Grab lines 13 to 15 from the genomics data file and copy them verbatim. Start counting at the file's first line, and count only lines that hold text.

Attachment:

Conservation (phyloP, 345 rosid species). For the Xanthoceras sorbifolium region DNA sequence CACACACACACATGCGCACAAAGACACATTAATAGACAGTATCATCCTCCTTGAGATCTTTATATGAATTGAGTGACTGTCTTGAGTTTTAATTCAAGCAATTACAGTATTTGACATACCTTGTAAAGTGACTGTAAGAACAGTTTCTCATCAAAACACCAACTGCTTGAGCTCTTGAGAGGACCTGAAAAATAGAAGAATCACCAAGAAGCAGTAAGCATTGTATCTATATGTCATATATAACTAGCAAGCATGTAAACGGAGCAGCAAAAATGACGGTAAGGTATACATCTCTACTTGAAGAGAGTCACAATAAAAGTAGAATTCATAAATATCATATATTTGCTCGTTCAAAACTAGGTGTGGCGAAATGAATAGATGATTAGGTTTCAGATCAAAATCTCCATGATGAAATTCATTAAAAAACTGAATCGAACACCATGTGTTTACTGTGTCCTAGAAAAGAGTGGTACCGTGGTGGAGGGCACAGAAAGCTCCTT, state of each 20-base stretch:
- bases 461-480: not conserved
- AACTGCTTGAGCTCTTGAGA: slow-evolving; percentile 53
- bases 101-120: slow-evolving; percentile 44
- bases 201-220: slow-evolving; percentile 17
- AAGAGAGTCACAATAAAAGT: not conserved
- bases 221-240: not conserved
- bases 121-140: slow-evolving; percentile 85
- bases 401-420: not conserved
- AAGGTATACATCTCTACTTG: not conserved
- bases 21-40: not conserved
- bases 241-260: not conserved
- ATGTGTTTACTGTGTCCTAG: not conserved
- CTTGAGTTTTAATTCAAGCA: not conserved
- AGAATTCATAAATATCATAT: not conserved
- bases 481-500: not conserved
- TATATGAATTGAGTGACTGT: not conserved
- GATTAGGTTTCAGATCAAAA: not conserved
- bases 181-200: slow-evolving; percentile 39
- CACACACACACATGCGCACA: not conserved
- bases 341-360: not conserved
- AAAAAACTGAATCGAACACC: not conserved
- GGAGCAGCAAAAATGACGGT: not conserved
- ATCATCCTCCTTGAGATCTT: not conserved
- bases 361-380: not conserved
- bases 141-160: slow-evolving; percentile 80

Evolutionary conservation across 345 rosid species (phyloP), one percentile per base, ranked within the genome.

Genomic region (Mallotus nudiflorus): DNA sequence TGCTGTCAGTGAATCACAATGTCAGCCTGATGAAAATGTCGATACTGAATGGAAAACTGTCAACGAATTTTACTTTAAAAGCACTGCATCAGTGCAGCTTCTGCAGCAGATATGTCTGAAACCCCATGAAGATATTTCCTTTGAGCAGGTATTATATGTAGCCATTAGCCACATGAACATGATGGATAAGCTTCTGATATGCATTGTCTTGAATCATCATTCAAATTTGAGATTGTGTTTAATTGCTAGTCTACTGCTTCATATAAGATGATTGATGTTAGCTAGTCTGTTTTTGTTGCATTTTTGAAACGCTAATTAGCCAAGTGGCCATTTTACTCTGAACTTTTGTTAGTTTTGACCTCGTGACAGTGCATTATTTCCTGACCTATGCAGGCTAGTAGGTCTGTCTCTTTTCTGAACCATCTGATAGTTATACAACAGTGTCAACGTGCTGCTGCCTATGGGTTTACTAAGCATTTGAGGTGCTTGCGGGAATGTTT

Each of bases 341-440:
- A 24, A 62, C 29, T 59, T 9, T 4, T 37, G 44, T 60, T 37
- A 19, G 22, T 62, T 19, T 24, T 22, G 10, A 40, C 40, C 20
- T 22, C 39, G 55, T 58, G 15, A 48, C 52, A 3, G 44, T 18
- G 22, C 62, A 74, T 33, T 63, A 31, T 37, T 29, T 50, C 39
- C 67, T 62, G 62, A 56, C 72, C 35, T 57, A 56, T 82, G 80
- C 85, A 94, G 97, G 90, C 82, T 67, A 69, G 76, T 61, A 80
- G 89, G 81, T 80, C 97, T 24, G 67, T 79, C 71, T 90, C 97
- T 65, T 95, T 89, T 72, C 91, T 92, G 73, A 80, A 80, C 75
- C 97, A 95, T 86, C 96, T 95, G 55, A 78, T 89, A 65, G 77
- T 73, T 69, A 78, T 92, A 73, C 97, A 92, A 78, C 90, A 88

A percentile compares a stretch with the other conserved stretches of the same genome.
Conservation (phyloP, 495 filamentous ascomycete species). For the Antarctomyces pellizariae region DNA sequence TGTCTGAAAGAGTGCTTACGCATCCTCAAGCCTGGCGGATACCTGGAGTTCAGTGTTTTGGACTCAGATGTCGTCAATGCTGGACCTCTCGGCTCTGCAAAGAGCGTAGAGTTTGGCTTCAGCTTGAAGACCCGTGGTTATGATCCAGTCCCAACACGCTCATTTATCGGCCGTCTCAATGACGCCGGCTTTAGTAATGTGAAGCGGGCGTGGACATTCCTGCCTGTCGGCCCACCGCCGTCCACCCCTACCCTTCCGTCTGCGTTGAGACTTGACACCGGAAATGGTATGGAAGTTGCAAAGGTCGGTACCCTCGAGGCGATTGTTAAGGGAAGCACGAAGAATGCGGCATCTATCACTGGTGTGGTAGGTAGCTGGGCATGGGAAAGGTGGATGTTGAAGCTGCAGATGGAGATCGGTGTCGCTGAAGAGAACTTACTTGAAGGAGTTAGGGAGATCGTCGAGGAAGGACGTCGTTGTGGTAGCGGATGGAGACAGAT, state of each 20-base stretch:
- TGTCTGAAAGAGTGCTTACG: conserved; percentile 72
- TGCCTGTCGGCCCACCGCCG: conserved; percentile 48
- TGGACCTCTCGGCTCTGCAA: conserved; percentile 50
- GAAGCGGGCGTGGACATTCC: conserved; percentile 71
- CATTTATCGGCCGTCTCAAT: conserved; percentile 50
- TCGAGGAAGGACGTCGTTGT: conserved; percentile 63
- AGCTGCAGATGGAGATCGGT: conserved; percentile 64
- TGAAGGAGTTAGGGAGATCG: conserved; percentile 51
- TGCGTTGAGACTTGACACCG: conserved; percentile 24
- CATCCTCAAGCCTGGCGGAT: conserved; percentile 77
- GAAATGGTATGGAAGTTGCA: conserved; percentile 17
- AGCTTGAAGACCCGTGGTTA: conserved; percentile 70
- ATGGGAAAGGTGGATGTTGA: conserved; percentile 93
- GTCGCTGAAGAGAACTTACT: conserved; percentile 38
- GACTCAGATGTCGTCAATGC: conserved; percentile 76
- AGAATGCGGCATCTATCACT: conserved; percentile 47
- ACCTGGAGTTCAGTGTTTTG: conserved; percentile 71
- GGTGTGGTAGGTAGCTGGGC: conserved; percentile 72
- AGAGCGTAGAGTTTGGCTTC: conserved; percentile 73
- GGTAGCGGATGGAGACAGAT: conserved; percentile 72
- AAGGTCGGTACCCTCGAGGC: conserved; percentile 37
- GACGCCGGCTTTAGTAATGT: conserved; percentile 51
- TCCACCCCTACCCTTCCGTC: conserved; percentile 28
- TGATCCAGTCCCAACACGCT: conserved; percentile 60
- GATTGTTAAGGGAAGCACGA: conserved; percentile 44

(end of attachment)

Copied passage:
- ATGTGTTTACTGTGTCCTAG: not conserved
- CTTGAGTTTTAATTCAAGCA: not conserved
- AGAATTCATAAATATCATAT: not conserved